Treasurys Inch Higher Ahead of Fed Decision

By Akane Otani Features Dow Jones Newswires

U.S. government bonds edged higher Wednesday morning ahead of the Federal Reserve's latest policy decision.

Continue Reading Below

The yield on the benchmark 10-year U.S. Treasury note was recently at 2.363%, according to Tradeweb, compared with 2.374% Tuesday. Yields fall as bond prices rise.

Bond yields inched upward overnight, then fell Wednesday after data showed a closely-watched gauge of U.S. manufacturing activity pulled back from a 13-year high.

Still, some analysts warned against taking too much stock in the data, noting that the index continued to point to expansion in the U.S. economy.

Later Wednesday, investors will turn their attention to the Fed, which is set to conclude a two-day policy meeting. With the Fed widely expected to hold short-term interest rates steady at their November meeting, investors say they will be closely watching for any changes to officials' views on inflation, which has become a subject of debate within the central bank in recent months.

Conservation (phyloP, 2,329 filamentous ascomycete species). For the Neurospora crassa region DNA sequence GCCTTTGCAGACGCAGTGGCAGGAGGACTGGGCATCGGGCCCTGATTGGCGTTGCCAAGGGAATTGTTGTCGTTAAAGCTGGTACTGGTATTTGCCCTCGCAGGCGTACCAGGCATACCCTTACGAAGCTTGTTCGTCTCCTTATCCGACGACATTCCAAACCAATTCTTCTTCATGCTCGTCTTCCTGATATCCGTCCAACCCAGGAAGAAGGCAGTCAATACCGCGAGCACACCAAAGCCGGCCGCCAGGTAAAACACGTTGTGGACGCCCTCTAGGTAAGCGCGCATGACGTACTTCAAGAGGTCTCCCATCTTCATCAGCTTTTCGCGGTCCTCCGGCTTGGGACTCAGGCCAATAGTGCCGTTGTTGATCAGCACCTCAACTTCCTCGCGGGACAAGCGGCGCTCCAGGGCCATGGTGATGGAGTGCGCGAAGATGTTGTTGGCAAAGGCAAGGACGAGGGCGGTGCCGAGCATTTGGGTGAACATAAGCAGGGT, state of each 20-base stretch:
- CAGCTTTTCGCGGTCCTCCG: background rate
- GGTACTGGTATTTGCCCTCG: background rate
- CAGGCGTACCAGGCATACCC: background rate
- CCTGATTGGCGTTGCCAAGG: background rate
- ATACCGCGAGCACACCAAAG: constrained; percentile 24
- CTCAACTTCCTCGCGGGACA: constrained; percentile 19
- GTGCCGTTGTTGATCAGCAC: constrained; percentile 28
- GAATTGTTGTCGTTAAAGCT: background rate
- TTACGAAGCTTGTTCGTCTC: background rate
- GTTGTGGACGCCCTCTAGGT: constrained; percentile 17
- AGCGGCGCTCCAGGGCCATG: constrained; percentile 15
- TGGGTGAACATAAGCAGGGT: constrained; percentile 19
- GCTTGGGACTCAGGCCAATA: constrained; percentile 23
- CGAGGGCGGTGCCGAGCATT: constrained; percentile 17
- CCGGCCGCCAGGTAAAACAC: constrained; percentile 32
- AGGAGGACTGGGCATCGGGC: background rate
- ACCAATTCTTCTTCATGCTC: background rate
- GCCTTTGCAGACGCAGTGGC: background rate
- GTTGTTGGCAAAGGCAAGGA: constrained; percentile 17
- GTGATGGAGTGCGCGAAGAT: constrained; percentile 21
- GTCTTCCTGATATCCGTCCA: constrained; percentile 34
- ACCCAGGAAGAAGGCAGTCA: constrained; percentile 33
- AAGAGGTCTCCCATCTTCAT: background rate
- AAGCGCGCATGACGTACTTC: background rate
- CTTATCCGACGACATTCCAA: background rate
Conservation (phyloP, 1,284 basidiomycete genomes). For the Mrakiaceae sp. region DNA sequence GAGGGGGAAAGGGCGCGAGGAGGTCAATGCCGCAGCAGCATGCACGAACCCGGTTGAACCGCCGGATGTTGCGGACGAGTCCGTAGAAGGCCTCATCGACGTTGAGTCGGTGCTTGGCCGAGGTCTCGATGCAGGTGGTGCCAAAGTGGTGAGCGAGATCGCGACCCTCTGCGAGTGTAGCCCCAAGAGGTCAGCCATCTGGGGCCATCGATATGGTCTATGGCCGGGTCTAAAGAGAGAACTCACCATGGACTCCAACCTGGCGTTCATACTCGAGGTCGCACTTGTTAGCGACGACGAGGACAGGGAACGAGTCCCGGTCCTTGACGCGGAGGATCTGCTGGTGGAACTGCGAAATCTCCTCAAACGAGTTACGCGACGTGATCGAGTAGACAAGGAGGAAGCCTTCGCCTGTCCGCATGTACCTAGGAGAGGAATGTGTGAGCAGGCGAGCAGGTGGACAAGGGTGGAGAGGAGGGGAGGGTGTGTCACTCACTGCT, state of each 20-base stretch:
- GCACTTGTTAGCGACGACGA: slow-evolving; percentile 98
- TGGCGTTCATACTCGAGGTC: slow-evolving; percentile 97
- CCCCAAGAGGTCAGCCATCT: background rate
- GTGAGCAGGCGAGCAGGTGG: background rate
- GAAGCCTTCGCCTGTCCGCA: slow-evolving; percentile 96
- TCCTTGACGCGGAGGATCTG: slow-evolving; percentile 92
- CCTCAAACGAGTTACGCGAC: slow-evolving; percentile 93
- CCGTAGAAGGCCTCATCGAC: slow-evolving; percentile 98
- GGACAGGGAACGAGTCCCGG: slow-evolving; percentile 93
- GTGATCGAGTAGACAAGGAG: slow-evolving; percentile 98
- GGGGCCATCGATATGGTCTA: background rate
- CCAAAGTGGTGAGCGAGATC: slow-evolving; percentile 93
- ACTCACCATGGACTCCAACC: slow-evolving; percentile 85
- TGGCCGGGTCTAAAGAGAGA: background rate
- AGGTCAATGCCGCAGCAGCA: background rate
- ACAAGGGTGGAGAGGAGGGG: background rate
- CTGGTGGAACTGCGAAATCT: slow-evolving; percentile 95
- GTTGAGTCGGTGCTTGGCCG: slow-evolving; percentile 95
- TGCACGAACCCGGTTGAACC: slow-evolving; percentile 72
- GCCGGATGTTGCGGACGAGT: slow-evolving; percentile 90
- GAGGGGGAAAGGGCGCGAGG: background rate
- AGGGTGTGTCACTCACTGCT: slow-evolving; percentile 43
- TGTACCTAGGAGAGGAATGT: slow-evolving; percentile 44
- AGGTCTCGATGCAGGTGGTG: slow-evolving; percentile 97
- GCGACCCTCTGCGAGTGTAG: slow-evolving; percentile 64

The Fed's preferred price gauge, the personal-consumer expenditures price index, has run under the central bank's 2% annual target for seven months.

Continue Reading Below

The tepid readings have led some Fed officials to say they won't support another rate rise before seeing evidence that inflation is picking up -- something that some analysts and investors say could keep Treasurys rangebound for longer.

"Eventually, the Fed has to acknowledge in some shape or form that the price pressures just aren't as strong as they may have been anticipating, " said Charlie Diebel, head of rates at Aviva Investors.

While Mr. Diebel, among other investors, thinks the Fed is likely to push forward with its plan to raise rates in December, he believes further signs of weakness in inflation could put more pressure on the Fed to ease its plans for rate rises in 2018.

At their September policy meeting, Fed officials suggested they expect three rate increases in 2018, two in 2019 and one in 2020 -- a path some analysts said looked hawkish, given the lag in price increases.

"If inflation continues to undershoot, an aggressive Fed just doesn't look warranted," Mr. Diebel said.

Write to Akane Otani at akane.otani@wsj.com

(END) Dow Jones Newswires

November 01, 2017 11:27 ET (15:27 GMT)